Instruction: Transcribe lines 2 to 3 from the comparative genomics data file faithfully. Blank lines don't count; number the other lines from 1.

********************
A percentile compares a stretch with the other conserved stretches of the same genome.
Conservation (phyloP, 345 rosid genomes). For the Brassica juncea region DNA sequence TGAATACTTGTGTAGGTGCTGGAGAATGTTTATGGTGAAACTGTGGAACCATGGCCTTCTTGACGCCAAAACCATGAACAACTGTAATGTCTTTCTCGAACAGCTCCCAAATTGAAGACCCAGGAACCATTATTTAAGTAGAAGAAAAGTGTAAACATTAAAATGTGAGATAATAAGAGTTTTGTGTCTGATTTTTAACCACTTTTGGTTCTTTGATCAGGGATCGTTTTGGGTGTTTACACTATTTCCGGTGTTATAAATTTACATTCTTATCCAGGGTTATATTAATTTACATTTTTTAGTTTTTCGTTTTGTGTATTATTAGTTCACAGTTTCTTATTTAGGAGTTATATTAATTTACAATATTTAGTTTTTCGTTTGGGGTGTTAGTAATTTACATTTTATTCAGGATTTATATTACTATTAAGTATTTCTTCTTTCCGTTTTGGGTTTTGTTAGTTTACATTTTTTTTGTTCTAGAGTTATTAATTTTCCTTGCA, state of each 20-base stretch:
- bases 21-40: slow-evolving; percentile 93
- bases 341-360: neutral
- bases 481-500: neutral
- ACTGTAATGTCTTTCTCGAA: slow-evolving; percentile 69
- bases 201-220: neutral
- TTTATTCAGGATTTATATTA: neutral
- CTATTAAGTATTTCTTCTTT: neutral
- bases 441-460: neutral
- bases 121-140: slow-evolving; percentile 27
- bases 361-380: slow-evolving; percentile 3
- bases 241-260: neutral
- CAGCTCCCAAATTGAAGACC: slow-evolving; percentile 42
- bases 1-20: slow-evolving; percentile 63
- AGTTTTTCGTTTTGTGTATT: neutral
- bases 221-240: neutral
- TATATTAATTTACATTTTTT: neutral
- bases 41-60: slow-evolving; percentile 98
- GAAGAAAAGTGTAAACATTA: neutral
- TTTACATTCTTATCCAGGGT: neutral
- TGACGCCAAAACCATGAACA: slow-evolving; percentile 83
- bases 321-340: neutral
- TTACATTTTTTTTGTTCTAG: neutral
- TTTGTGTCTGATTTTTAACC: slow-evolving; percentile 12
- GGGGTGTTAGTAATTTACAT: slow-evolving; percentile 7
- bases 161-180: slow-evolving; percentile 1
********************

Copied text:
Conservation (phyloP, 345 rosid genomes). For the Brassica juncea region DNA sequence TGAATACTTGTGTAGGTGCTGGAGAATGTTTATGGTGAAACTGTGGAACCATGGCCTTCTTGACGCCAAAACCATGAACAACTGTAATGTCTTTCTCGAACAGCTCCCAAATTGAAGACCCAGGAACCATTATTTAAGTAGAAGAAAAGTGTAAACATTAAAATGTGAGATAATAAGAGTTTTGTGTCTGATTTTTAACCACTTTTGGTTCTTTGATCAGGGATCGTTTTGGGTGTTTACACTATTTCCGGTGTTATAAATTTACATTCTTATCCAGGGTTATATTAATTTACATTTTTTAGTTTTTCGTTTTGTGTATTATTAGTTCACAGTTTCTTATTTAGGAGTTATATTAATTTACAATATTTAGTTTTTCGTTTGGGGTGTTAGTAATTTACATTTTATTCAGGATTTATATTACTATTAAGTATTTCTTCTTTCCGTTTTGGGTTTTGTTAGTTTACATTTTTTTTGTTCTAGAGTTATTAATTTTCCTTGCA, state of each 20-base stretch:
- bases 21-40: slow-evolving; percentile 93